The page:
It has also been an honor for me to serve Rotary’s worldwide mission of promoting peace and better understanding through the month long GSE trip. The three young San Antonio professionals that served on this team, I learned, are indeed very special people whom we are fortunate to have serve the San Antonio community. As the team prepared for the exchange, discussion centered on Rotary and its mission; while in France, the French culture and workplace were center stage; and now on the way home, we are overwhelmed with memories of the PEOPLE that made the experience special. ‘Service above self’ best describes the wonderful, dedicated and tireless French Rotarians that made this exchange possible. The trip’s success depended on the many French Rotarian Club coordinators and hosting families, and these people will be thanked individually. But we must mention that Valence Rotarian Claude Godeau, our trip’s constant guardian angel, kept watch over us and gave us the support that was necessary to accomplish a successful exchange between two cultures that are leaders in the Rotary world making dreams come true.

Wednesday, April 22, 2009

Hello, everyone, from Annecy!

Our group spent several great days in Chamonix, visiting the mountains. Our host families there really love the mountains, so much so that the people we stayed with live on top of them, instead of in the valley. From my bedroom window, I could see the Mont Blanc, the tallest point in the Alps at more than 4,800 meters high! The drive down was about 10 minutes of twists and turns, and gorgeous views of the city of Chamonix. It’s quite the touristy town, with many people coming in to ski. On Monday, we rode a gondola to get to the top of l’Aiguilles du Midi, one of the mountains. It goes nearly straight up! Unfortunately there was a cloud sitting right at the top of the mountain, so we couldn’t see much, but apparently the view of the city is outstanding. They warned us to dress very warm, and I’m very glad I took their advice! It was about -10 degrees Celsius at the top, windy and snowing!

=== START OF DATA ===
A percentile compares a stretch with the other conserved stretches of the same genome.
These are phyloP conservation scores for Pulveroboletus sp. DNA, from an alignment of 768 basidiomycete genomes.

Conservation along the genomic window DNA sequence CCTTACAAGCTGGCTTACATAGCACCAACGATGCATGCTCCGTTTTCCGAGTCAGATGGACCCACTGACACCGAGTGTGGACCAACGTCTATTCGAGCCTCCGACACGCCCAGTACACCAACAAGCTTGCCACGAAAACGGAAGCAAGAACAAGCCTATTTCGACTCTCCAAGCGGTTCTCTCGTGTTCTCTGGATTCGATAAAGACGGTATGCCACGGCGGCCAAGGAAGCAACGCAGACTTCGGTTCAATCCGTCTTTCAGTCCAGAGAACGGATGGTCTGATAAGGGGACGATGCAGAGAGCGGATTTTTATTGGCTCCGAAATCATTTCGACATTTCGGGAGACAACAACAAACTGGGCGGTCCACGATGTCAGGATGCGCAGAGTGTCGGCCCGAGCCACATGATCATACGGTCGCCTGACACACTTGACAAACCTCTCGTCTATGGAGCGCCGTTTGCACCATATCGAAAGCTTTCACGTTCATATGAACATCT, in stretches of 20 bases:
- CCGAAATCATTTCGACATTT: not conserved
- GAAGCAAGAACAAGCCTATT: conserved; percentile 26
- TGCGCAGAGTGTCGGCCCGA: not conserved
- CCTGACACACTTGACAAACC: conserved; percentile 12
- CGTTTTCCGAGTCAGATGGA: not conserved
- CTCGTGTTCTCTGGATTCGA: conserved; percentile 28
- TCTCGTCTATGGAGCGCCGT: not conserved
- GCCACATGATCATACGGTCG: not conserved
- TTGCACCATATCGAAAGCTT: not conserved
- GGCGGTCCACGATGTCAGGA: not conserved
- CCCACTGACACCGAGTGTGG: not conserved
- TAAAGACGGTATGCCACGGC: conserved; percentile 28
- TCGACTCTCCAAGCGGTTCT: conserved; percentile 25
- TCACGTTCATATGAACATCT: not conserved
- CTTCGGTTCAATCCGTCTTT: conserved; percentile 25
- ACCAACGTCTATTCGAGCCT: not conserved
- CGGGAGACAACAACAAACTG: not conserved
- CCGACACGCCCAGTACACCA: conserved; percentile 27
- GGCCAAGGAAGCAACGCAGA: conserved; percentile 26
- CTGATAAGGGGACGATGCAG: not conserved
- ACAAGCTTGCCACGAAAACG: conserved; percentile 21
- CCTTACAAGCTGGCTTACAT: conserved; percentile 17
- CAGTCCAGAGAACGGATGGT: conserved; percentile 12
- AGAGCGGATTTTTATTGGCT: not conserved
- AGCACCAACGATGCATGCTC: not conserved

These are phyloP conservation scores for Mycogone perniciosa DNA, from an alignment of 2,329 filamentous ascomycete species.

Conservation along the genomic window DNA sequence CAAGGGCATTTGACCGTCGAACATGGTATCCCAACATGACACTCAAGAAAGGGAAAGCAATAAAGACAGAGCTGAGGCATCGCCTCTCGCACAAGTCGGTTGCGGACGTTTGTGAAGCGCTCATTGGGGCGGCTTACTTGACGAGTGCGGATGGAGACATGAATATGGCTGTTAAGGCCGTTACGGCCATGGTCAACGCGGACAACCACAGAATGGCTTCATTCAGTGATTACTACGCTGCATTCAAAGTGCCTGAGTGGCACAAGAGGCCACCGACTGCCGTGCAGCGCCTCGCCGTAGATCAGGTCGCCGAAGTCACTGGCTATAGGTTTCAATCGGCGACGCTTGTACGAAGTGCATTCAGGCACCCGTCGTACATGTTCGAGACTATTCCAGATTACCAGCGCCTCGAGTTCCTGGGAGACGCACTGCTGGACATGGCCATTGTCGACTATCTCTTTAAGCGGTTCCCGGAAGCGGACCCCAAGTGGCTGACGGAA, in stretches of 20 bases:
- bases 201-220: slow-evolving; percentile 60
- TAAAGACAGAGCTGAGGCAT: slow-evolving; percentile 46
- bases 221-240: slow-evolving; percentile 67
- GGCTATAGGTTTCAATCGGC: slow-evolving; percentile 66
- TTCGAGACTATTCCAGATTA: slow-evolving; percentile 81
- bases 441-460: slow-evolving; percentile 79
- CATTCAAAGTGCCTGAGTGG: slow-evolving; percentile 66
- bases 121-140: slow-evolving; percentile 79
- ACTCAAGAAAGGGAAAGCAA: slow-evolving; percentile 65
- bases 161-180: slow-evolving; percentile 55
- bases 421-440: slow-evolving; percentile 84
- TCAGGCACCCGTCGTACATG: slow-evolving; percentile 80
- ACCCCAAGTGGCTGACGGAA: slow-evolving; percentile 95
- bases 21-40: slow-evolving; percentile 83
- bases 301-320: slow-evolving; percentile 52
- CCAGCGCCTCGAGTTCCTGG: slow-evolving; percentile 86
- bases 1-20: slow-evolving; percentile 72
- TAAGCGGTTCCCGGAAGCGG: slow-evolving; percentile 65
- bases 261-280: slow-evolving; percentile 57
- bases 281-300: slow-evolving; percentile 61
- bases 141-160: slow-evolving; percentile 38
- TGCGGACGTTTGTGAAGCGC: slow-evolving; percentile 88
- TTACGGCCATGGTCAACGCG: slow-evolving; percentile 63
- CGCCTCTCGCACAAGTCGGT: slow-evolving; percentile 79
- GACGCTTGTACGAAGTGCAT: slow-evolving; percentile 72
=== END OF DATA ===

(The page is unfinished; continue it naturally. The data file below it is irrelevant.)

It was REALLY cold at 12,602 feet in the sky!

After lunch, we visited the Mont Blanc tunnel, which bridges the distance between France and Italy. It’s nearly 12 kilometers long, and takes about 12 minutes to go through if drivers obey the speed limits of between 50-70 km per hour (less than 50 miles per hour). The other options of getting over the mountain are to take a helicopter or drive the two hours to get around it. In March 1999, there was a huge fire inside the tunnel that killed 40 people and kept the tunnel closed for three years. There have been vast improvements in the safety of passage. The tunnel now has safe rooms in which a person in trouble can seek shelter, and the tunnel is always monitored so a person in the control room will know what’s going on inside the tunnel at all times. Any time a car stops inside the tunnel, an alarm automatically goes off inside the control room to alert the works to a problem. One of the most interesting things is that they have three fire trucks especially for the tunnel, unlike any others in the world. The truck has a cabin on both ends for driving (so it can drive backwards and forwards) so it doesn’t have to turn around in the tunnel, which would waste precious time in an emergency. The French control half the tunnel and Italians control the other half, and though sometimes working together has been a challenge (especially because more than half of the tunnel is in the country of France and Italians work in that part of the tunnel), they have learned to work together in emergencies.

This is the double-sided fire truck that is used to maneuver in the Mont Blanc tunnel during emergencies.

On Tuesday, we visited the Mer de Glace, the largest glacier in France. The Mer de Glace (or “sea of ice”) is a 7-kilometer long glacier that twists like a snake through the mountains. Sadly, because of global warming, it is melting away. We could see the amount it has melted over the years by the marks left on the side of the mountain, and there’s also a restaurant at the top that displays old photographs of what the glacier used to look like. There were photos of men and women dressed up in fancy clothes climbing up on the glacier, the women wearing long dresses!

The Mer de Glace.

Kent checks out the view across the Mer de Glace.